6. Begin to reduce the Quiet Zone Risk Index through the use of SSMs or by upgrading existing warning devices. Follow the procedure provided in Step 6—Public Authority Designation until the Quiet Zone Risk Index has been reduced to a level equal to, or less than, either the Nationwide Significant Risk Threshold or the Risk Index with Horns. A public authority may elect to upgrade an existing warning device as part of its Pre-Rule Quiet Zone plan. When upgrading a warning device, the accident prediction value for that crossing must be re-calculated for the new warning device. Determine the new risk index for the upgraded crossing by using the new accident prediction value in the severity risk index formula. This new risk index is then used to compute the new Quiet Zone Risk Index. (Remember that FRA's web-based Quiet Zone Calculator will be able to do the actual computations.) Once the Quiet Zone Risk Index has been reduced to a level equal to, or less than, either the Nationwide Significant Risk Threshold or the Risk Index with Horns, the quiet zone may be established by the Public Authority Designation method, and the public authority may provide the Notice of Quiet Zone Establishment once all the necessary improvements have been installed. If the quiet zone is established by reducing the Quiet Zone Risk Index to a risk level equal to, or less than, the Nationwide Significant Risk Threshold, FRA will annually recalculate the Nationwide Significant Risk Threshold and the Quiet Zone Risk Index. If the Quiet Zone Risk Index for the quiet zone rises above the Nationwide Significant Risk Threshold, FRA will notify the public authority so that appropriate measures can be taken (See §222.51(b)).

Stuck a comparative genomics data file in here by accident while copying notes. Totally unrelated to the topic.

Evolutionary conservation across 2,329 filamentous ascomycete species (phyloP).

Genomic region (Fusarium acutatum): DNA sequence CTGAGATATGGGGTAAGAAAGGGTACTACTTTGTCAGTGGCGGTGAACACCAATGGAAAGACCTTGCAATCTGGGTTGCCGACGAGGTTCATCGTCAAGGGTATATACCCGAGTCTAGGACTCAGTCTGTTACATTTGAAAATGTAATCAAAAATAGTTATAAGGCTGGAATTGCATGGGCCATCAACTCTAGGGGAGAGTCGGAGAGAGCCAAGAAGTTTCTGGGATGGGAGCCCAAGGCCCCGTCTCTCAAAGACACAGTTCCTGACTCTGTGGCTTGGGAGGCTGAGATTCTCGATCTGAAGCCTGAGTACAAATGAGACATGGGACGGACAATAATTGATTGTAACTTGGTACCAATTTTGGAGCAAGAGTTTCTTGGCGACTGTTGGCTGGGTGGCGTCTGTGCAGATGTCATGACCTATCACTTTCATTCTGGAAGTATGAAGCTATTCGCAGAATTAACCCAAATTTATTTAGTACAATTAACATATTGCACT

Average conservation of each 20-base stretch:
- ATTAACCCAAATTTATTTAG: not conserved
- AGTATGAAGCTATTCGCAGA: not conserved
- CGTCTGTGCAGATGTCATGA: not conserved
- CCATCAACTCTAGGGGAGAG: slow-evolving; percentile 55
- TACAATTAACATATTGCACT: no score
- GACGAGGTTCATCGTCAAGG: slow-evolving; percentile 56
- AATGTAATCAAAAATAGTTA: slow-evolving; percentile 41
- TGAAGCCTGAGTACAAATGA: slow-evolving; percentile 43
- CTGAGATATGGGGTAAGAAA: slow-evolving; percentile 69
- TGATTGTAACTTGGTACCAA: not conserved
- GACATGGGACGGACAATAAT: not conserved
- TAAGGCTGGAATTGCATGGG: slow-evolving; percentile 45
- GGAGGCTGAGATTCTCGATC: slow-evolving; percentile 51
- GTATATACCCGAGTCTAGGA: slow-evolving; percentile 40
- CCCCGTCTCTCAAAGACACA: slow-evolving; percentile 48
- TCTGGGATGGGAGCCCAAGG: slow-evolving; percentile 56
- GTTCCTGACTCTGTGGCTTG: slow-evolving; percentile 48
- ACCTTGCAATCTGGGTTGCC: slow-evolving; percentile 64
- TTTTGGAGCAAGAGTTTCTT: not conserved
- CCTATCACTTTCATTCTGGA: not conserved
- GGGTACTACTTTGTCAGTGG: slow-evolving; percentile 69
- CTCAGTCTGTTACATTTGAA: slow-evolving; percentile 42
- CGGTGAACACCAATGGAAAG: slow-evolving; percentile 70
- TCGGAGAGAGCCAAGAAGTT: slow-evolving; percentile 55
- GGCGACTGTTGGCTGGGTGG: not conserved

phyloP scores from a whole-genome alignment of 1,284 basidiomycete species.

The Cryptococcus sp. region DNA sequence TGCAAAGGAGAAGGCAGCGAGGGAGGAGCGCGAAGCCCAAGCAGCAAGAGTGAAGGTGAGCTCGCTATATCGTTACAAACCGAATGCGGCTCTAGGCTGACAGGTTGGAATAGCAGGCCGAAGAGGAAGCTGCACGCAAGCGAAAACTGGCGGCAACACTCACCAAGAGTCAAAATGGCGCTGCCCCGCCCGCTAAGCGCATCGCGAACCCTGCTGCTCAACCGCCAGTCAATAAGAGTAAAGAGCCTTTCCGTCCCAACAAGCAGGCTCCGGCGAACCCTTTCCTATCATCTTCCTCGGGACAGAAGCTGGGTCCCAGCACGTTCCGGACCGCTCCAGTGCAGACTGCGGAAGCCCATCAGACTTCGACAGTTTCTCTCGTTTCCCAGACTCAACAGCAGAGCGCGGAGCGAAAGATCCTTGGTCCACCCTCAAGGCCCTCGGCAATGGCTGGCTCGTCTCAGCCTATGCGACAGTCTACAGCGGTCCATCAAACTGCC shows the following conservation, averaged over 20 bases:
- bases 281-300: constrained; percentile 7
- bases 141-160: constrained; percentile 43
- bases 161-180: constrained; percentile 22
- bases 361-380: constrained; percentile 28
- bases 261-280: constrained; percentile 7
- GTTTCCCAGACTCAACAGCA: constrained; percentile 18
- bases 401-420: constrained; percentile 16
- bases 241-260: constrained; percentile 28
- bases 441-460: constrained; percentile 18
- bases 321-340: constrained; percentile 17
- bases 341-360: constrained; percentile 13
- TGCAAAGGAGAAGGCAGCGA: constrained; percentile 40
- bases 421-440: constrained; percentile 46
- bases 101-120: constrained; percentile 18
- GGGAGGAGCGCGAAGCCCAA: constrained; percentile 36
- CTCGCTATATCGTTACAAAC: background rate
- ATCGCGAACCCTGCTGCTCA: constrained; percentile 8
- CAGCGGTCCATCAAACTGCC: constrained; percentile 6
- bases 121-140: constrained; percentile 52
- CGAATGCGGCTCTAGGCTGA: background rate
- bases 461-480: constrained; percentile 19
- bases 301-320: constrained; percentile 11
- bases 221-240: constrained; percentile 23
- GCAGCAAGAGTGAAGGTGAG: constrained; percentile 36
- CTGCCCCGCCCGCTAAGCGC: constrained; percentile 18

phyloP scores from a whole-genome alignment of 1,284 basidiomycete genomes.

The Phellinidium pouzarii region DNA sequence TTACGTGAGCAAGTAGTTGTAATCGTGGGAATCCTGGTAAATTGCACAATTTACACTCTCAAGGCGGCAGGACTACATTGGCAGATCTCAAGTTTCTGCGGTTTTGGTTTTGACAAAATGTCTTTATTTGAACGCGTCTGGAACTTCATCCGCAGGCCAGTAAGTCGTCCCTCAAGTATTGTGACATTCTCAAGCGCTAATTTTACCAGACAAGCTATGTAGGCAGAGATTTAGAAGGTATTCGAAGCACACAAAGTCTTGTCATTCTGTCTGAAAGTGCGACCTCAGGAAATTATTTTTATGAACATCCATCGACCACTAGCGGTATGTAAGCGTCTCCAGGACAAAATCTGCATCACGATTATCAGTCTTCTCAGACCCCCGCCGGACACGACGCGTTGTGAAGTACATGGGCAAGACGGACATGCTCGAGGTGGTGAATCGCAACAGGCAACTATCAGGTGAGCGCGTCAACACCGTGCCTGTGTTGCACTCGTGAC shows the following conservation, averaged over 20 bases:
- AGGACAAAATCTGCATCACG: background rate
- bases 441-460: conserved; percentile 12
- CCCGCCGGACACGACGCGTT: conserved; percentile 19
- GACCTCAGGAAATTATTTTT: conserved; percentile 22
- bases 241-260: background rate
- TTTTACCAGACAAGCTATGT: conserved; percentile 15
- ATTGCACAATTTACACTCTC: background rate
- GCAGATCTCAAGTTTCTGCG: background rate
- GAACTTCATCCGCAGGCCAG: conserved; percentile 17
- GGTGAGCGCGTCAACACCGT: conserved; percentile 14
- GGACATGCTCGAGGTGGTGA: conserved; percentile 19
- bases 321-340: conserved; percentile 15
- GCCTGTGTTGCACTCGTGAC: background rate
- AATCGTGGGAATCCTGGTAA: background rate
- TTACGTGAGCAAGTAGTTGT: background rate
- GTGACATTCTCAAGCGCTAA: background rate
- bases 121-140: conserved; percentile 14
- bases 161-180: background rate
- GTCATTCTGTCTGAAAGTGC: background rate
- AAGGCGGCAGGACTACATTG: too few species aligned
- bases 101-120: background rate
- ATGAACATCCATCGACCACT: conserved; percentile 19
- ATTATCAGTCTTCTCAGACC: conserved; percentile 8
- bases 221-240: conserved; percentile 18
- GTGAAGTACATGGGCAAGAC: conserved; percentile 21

7. If the Pre-Rule Quiet Zone will not be established before June 24, 2008, the public authority must file a detailed plan for quiet zone improvements with the Associate Administrator by June 24, 2008. By providing a Notice of Intent (see Step 1 above) and a detailed plan for quiet zone improvements, existing locomotive horn restrictions may continue until June 24, 2010. (If a comprehensive State-wide implementation plan and funding commitment are also provided and safety improvements are initiated within at least one Pre-Rule Quiet Zone or Pre-Rule Partial Quiet Zone, existing locomotive horn restrictions may continue until June 24, 2013.) (See §222.41(c) for more information.)